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Ok, this is an interesting observation:

"After 9 weeks on the WTP diet, this Enterobacter population in the volunteer's gut reduced to 1.8%, and became undetectable by the end of the 23-week trial"

So the thesis is that this bacteria lives in obese people's gut, and it makes them more obese. But once they diet to a point where they are not obese, the bacteria dies off? I wonder if they are going to try a diet + anti-biotic treatment, diet + placebo trial on two obese patients to see if it improves their chances to get back into a regular balance.




For people who didn't read the summary - that patient who lost 30kg and reduced their bacteria population was on anti-biotics. So, right, it would be interesting to see if that bacteria reduces without the anti-biotics.

But before you think the researchers left a big hole in their research, remember that the addition of bacteria makes mice obese. Now if we could just try that on humans...

edit: As pdx points out below, not antibiotics, pre-biotics. Big difference.


The patient was not on antibiotics, he was on prebiotics. So, this is something you could do yourself without a doctors cooperation.


The WTP diet is described as 'whole grains, traditional Chinese medicine and prebiotics'. Perhaps there's an active ingredient in the traditional medicine (e.g. an antibiotic occurring in plants)?


Also, a lot of spices have antibiotic properties, and some oils. Food and its impact on health is more chemically complex than most people seem to realize.


No antibiotics were involved but the WTP diet consisted of 1344Cal daily diet of canned porridge (. . ."4 cans of gruel per day" . . .) - Quoted from 'Supplimental Material' to the original study publication http://www.nature.com/ismej/journal/vaop/ncurrent/extref/ism.... But, there is absolutely no specific information as to the actual ingredients of the "porridge/gruel" so there seems to be no way to actually repeat this research or try the diet individually.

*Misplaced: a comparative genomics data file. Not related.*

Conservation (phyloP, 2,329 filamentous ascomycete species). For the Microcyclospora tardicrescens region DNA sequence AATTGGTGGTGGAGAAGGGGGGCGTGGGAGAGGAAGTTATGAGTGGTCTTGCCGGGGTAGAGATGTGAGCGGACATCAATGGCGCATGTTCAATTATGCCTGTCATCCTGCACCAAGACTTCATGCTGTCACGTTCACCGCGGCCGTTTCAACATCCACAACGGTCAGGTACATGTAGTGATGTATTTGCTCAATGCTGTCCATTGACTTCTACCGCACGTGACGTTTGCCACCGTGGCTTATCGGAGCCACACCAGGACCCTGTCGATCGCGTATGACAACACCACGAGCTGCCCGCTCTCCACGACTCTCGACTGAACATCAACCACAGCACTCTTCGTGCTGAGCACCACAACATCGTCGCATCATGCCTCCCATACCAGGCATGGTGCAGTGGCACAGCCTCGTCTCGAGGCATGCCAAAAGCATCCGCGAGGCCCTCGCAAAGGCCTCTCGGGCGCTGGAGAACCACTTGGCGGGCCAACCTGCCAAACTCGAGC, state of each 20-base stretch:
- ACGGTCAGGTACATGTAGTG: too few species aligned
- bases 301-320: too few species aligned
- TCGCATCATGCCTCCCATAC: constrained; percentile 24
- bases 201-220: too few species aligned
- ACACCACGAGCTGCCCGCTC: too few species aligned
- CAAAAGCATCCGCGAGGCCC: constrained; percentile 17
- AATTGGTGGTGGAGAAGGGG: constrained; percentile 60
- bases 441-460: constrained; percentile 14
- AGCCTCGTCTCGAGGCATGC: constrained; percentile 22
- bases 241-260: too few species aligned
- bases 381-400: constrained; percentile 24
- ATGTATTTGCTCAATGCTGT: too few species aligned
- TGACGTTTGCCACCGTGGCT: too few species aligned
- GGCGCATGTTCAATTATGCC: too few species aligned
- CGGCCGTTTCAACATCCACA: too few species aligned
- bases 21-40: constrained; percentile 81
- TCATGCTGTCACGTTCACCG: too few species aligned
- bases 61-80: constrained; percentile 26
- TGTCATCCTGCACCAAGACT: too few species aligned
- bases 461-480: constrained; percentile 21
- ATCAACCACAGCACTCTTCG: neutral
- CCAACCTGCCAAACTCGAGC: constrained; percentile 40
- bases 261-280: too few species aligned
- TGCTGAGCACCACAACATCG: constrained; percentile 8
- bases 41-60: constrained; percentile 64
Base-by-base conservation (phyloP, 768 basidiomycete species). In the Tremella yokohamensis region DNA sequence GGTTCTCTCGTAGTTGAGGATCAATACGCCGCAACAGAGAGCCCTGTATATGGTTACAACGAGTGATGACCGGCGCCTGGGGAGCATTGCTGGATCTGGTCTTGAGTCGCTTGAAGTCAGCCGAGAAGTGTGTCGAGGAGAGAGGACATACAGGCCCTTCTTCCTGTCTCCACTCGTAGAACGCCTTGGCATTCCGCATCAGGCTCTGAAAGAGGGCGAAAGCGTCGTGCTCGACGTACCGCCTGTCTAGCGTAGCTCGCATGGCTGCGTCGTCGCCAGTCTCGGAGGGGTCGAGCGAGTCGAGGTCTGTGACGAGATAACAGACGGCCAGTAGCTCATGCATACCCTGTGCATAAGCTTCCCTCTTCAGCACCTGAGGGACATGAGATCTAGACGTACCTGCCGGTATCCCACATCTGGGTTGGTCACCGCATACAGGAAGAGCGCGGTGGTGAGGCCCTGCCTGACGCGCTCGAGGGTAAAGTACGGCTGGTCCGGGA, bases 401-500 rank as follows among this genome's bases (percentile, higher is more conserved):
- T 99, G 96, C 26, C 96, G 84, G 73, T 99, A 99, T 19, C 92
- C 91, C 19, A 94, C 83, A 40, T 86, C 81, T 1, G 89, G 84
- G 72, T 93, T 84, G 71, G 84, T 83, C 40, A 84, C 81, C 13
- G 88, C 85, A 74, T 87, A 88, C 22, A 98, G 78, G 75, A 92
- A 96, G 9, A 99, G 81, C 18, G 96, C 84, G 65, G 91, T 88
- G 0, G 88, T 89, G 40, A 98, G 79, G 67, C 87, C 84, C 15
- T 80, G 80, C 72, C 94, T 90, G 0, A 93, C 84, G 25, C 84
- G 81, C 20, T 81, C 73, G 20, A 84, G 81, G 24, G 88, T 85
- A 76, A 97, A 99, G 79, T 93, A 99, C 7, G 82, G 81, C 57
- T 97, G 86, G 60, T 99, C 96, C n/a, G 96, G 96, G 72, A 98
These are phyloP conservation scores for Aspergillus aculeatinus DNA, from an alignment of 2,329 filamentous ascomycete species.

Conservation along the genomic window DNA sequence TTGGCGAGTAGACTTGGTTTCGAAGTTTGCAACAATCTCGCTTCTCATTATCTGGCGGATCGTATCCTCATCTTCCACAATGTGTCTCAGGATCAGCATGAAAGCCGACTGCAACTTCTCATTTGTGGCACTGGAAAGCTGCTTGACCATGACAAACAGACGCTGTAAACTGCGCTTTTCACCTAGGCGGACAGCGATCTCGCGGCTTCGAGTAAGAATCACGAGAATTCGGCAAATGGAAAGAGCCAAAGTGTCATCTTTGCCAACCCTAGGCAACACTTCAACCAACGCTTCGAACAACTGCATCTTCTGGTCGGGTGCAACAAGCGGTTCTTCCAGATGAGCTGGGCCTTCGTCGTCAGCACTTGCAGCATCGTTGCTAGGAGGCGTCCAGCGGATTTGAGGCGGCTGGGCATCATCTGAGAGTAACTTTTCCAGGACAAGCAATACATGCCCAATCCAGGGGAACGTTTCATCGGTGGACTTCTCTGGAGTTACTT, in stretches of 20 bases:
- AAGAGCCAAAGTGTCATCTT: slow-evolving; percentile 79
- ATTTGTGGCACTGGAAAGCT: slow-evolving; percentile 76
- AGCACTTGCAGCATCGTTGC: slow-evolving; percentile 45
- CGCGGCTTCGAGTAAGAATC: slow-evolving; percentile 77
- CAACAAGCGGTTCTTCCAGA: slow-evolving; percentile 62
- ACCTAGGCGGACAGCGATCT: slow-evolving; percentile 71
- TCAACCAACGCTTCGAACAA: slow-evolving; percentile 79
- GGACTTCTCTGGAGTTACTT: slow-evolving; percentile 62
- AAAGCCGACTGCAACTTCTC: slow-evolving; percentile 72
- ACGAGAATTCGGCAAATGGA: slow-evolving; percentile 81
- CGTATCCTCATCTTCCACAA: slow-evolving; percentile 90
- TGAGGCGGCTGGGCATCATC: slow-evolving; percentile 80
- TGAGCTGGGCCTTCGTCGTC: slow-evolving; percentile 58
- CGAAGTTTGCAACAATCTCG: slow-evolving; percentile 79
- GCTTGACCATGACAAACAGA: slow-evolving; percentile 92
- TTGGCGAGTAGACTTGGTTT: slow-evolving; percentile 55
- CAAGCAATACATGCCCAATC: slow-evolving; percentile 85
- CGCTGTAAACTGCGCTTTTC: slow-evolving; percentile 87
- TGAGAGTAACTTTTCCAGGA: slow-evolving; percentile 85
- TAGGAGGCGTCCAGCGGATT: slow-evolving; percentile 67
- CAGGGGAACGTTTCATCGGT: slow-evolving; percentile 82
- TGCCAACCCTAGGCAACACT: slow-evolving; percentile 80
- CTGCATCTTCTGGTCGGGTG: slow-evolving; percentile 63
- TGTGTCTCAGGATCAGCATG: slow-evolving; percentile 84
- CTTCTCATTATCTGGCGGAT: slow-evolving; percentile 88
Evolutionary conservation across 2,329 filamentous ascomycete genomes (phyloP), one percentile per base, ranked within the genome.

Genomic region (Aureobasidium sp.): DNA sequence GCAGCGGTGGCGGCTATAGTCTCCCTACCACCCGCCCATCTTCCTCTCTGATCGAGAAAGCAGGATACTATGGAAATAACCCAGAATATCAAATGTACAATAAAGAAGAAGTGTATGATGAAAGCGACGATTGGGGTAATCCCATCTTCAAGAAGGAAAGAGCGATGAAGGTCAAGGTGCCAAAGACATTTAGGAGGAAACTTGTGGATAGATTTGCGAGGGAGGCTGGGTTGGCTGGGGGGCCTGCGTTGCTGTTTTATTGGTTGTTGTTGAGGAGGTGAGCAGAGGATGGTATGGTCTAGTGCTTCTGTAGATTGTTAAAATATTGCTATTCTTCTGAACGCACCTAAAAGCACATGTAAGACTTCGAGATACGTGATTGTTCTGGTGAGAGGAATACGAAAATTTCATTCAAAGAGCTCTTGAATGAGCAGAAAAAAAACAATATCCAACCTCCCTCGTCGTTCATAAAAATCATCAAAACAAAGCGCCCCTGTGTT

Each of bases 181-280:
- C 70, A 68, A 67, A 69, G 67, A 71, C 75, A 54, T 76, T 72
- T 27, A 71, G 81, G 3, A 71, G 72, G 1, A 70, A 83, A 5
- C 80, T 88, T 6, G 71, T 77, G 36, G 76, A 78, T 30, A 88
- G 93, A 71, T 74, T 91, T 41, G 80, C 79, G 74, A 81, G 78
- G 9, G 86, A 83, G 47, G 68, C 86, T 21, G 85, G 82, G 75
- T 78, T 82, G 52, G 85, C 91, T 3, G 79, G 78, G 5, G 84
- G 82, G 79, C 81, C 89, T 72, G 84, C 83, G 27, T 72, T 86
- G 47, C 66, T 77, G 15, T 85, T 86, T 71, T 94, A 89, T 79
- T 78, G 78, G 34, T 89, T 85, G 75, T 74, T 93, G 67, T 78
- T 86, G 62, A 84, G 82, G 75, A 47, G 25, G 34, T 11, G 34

So they basically put him on a strict low calorie diet, and he lost weight? No way!


Please stop oversimplifying. With the existence of the bacteria, mice were obese. By means of their diet and prebiotics, they were able to reduce the levels of this bacteria in their subject.

Could be just the caloric deficit, could be the bacteria. It's an interesting correlation and should be explored further.


I have just finished reading the entire report including the supplement. It seems that the reason this bacteria was killed off is that the diet changed the pH balance in the gut. The report mentions "Bitter Melon" as killing the bacteria (Supplementary Figure 1. Bitter melon markedly modulated the human gut microbiota in in vitro experiment) Supplementary document, page 33. I couldn't find an exact reason for the subject taking the pre-biotics but I would suspect that it is to help re-colonize the gut with 'good' bacteria.


But once they diet to a point where they are not obese, the bacteria dies off?

I believe the theory is the reverse - by killing off the bacteria, the person becomes less obese.

Anti-biotics probably won't work as well as you hope because they kill all the bacteria in the gut - good and bad - which will just create more digestive problems.


Poop transplants. Sounds gross, but can apparently work.




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